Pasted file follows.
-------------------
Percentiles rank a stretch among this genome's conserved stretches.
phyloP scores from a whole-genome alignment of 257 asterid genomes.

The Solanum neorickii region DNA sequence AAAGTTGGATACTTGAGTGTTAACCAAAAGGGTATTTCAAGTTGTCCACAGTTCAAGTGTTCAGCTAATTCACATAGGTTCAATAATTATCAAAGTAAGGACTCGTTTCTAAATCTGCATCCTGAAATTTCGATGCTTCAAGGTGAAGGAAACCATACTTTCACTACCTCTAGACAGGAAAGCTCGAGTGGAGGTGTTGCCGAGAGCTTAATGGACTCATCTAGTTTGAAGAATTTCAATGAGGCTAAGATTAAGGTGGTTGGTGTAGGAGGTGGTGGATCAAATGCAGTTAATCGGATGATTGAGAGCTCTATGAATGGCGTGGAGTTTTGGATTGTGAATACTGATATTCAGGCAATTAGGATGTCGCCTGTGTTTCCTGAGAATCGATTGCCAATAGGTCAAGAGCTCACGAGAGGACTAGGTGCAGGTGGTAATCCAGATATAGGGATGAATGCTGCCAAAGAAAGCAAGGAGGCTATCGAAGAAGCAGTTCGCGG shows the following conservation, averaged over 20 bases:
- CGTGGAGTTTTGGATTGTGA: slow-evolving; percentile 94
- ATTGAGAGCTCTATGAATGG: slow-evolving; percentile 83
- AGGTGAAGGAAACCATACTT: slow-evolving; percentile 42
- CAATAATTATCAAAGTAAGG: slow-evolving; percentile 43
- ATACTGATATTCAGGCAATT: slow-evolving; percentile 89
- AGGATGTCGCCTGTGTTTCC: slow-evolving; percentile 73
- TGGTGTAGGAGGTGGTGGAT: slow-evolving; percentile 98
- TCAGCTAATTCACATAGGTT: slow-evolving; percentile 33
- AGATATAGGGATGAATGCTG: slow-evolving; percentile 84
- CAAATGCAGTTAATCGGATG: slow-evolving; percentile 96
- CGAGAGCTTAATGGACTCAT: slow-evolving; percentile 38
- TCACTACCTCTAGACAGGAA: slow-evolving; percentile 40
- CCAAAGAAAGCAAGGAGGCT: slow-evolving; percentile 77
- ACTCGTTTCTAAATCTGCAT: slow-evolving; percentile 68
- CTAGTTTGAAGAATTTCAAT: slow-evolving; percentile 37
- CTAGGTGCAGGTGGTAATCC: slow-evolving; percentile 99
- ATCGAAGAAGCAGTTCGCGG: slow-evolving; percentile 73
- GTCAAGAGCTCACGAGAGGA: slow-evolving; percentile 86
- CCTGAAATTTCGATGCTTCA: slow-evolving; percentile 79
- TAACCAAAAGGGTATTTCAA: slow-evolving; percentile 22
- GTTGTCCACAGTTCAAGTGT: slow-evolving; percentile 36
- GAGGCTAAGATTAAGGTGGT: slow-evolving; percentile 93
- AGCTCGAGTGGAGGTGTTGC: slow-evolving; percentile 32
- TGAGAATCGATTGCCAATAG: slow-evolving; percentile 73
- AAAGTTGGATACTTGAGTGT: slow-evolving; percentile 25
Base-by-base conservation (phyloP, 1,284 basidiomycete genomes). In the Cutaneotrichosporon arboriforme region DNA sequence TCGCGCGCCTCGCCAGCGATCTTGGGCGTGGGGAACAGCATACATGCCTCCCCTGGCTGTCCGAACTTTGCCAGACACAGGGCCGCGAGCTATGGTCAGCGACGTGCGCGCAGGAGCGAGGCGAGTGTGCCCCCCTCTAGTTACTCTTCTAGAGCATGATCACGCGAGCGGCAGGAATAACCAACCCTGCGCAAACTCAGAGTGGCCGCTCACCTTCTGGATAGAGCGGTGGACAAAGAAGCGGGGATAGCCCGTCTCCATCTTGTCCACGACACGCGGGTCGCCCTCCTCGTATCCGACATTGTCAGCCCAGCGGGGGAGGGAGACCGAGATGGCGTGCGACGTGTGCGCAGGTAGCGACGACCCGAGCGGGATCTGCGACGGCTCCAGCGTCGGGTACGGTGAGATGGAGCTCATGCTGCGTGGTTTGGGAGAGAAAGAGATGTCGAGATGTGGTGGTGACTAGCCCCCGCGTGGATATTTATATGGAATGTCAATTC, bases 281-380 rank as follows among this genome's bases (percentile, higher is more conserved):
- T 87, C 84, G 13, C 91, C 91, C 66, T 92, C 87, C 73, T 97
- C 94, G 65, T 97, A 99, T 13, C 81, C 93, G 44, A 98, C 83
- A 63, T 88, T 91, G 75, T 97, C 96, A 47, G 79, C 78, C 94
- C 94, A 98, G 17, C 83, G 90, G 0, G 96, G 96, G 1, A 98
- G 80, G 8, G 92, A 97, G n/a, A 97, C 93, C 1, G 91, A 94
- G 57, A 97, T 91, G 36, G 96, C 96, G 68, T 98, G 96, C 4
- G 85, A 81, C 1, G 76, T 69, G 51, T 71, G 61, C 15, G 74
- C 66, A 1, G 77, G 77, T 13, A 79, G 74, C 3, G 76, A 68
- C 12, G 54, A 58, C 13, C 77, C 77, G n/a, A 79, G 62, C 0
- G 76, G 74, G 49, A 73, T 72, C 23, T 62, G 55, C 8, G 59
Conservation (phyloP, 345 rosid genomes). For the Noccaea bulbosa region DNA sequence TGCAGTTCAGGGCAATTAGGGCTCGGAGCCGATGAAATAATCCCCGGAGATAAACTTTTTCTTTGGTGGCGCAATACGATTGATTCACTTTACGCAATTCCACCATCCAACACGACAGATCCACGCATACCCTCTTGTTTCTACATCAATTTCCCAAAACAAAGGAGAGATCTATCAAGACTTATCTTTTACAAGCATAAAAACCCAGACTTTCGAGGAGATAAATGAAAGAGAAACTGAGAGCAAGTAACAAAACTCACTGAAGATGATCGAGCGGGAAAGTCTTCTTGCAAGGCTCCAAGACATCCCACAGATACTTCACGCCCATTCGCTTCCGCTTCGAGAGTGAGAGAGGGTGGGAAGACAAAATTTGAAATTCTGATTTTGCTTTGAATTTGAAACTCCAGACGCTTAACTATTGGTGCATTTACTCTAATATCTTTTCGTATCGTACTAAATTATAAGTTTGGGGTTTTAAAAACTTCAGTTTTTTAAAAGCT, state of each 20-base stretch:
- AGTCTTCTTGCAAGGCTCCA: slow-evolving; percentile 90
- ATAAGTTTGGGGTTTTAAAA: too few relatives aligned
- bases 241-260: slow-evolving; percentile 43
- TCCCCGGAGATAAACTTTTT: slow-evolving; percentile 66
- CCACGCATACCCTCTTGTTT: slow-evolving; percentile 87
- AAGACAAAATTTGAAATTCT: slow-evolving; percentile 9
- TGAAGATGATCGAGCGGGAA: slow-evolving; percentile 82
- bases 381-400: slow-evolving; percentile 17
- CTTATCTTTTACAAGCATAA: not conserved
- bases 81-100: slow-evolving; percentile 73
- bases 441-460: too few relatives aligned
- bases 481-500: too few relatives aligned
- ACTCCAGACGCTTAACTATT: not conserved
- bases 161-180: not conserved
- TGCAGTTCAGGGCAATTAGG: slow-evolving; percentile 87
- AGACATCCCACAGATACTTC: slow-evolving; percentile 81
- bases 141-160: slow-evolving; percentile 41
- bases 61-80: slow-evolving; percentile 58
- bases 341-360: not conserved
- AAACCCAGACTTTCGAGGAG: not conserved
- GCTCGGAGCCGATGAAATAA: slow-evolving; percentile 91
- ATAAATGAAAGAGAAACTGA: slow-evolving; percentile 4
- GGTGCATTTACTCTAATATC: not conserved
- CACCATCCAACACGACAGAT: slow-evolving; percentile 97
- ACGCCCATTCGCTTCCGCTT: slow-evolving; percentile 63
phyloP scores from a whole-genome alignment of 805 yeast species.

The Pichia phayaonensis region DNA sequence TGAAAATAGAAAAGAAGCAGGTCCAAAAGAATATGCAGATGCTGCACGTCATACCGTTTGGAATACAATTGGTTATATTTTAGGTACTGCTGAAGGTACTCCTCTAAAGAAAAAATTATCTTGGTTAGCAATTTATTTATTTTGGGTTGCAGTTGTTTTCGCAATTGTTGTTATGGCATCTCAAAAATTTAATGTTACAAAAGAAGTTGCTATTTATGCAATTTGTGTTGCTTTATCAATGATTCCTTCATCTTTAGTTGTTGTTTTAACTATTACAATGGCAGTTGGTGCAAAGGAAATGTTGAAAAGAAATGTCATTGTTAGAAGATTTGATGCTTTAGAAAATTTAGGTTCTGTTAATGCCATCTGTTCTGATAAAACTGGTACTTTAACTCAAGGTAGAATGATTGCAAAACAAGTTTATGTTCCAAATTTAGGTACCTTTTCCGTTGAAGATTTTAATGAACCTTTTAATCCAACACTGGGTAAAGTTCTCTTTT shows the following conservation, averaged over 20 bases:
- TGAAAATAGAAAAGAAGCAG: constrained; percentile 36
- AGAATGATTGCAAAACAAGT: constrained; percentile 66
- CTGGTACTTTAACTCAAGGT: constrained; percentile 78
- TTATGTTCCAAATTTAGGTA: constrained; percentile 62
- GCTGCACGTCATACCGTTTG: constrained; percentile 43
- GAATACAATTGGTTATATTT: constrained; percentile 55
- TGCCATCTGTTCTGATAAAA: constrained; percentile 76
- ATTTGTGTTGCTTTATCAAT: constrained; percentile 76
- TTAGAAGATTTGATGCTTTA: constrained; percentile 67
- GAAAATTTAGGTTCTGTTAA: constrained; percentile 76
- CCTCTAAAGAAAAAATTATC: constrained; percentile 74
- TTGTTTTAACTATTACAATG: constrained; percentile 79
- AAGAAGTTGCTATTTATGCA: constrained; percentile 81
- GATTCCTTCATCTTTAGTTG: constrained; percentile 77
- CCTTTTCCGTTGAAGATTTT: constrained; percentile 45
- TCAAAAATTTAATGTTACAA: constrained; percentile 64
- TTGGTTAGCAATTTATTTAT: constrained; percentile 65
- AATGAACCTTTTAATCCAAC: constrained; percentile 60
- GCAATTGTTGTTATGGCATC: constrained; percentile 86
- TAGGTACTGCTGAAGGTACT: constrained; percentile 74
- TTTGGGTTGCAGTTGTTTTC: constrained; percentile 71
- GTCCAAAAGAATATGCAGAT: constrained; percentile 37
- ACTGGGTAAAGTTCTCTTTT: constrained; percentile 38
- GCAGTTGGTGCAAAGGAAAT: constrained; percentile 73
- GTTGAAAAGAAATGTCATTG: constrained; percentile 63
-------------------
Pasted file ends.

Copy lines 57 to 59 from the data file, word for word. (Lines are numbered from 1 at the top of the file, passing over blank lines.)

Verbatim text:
- bases 141-160: slow-evolving; percentile 41
- bases 61-80: slow-evolving; percentile 58
- bases 341-360: not conserved